Monthly Archives: November 2009

Of Mice And Presents And Anniversaries

Tomorrow is my 10th anniversary, and no, we aren’t doing anything to celebrate tomorrow. We went out to eat Tuesday, though. Mike drank half a bottle of wine and then we went shopping… Not a good idea usually, but when you get something that you want for one of your kids, something that was rather expensive and Mike would have vetoed it had he been sober, you just have to run with it. So- yay! We started christmas shopping!

I had been telling him for a few days that Monkey hadn’t left me any ‘presents’ yet. Every other cat that we’ve owned growing up brought presents- dead (or, in the case of one cat, LIVING) mice and birds. Heck, we had a dog that would leave headless bunny corpses for us (not sure I want to know what happened to their heads… I’m perfectly fine imagining him lining them up as trophies in his doghouse rather than what is most likely the truth).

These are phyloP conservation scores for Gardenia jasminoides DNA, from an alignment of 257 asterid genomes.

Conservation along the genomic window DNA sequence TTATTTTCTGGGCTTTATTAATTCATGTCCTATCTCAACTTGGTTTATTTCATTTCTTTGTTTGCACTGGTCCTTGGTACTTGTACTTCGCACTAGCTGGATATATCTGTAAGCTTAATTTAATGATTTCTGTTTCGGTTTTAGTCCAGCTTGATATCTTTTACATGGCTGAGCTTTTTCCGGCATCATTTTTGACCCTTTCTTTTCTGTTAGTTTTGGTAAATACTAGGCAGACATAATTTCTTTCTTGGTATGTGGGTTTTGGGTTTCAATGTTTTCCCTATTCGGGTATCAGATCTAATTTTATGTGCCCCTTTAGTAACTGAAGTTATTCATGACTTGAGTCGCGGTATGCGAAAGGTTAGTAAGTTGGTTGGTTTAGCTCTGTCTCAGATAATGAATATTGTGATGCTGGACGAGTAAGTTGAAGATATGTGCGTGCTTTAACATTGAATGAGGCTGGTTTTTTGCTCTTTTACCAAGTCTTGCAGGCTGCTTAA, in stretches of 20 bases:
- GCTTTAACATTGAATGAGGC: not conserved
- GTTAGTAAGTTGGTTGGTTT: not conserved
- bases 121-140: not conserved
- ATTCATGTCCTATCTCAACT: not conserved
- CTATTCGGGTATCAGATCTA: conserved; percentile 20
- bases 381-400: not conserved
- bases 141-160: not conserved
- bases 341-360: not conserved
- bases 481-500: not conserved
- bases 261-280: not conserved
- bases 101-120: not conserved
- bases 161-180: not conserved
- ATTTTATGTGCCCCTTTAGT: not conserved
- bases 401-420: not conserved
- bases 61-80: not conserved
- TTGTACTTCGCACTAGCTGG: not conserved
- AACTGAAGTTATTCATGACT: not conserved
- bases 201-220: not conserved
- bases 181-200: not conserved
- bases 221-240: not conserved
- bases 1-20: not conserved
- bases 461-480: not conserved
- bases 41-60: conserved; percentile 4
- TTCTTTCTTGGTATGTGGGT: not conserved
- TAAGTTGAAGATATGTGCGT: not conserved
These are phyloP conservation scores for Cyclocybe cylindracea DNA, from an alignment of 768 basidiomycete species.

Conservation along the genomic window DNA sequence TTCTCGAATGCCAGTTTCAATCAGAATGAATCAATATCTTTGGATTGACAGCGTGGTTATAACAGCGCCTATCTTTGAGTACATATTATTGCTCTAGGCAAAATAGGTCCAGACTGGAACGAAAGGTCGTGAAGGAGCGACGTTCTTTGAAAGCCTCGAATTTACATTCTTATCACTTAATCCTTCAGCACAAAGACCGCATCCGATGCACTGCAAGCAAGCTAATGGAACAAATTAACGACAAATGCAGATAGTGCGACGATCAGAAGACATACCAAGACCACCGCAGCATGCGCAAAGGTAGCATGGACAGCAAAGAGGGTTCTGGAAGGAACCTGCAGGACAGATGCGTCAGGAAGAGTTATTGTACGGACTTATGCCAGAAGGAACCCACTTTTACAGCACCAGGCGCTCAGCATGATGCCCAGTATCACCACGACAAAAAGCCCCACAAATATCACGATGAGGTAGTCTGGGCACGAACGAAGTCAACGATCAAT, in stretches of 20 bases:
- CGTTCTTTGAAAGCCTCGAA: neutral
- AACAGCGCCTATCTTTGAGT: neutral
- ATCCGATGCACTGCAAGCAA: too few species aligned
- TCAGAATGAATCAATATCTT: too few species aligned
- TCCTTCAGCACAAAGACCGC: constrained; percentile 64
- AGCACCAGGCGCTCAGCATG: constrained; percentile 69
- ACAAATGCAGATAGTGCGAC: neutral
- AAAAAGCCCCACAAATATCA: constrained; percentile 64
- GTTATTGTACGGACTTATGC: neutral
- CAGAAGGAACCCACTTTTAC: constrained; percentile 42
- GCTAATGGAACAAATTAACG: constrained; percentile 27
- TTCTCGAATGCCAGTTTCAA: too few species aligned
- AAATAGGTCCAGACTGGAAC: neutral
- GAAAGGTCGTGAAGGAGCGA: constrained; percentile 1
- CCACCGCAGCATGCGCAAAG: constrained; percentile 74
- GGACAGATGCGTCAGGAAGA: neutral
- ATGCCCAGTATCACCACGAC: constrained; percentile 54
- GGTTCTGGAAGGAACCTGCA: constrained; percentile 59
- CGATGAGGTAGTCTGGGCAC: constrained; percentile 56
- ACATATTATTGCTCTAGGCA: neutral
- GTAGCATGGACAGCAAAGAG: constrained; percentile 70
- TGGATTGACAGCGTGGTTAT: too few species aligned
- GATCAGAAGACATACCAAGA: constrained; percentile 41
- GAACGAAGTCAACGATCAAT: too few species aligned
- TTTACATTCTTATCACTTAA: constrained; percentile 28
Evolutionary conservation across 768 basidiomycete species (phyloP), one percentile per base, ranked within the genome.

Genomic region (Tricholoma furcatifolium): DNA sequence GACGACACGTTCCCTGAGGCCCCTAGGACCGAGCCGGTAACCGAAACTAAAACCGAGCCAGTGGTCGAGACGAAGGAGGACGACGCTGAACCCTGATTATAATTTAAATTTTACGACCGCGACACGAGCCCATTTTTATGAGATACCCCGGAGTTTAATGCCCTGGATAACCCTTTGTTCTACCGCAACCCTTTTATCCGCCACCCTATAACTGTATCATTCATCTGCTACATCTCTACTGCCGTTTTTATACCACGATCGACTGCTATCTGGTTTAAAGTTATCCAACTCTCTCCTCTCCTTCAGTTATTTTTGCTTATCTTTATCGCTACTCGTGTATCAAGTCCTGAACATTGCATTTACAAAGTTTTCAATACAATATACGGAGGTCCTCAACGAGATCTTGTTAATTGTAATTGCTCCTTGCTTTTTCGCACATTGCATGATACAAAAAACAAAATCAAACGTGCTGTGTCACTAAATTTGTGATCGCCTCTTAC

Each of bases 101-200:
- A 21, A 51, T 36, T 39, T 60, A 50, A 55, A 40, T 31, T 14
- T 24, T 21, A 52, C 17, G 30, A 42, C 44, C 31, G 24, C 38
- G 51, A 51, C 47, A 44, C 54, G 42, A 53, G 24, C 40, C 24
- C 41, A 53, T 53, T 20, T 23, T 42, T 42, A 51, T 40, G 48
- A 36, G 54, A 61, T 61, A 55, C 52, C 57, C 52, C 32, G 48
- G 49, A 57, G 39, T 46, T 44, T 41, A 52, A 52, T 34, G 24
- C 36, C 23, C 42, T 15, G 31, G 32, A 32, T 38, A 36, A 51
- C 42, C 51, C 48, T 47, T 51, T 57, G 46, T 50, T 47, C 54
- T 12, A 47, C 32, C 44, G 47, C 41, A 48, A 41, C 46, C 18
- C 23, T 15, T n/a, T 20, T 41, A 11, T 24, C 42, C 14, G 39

This morning, I woke up early to go shopping with Mom. I got what I wanted to get (yay!), Mom got what she wanted to get (yay!), and now it’s just filler for the boys. Then I came home to find…

A dead mouse in front of my kitchen sink, on the floor. First of all- it was Monkey’s first mouse. He was proud of himself, following me into that kitchen with a smug ‘look what I did’ look on his face. Now I know why he was hiding out in the lower cabinets and I had to let him out when I closed one of the doors. Second- I’ve found that I don’t like these presents, but I have to tell him that he’s a good kitty anyway, so he doesn’t leave them hidden behind the fridge or the stove for me to find when there’s a funny smell in the house. Third- I’m really glad that it was dead and Monkey wasn’t playing with it and that he had chosen the kitchen rather than the couch for the mouse’s ‘final’ resting place.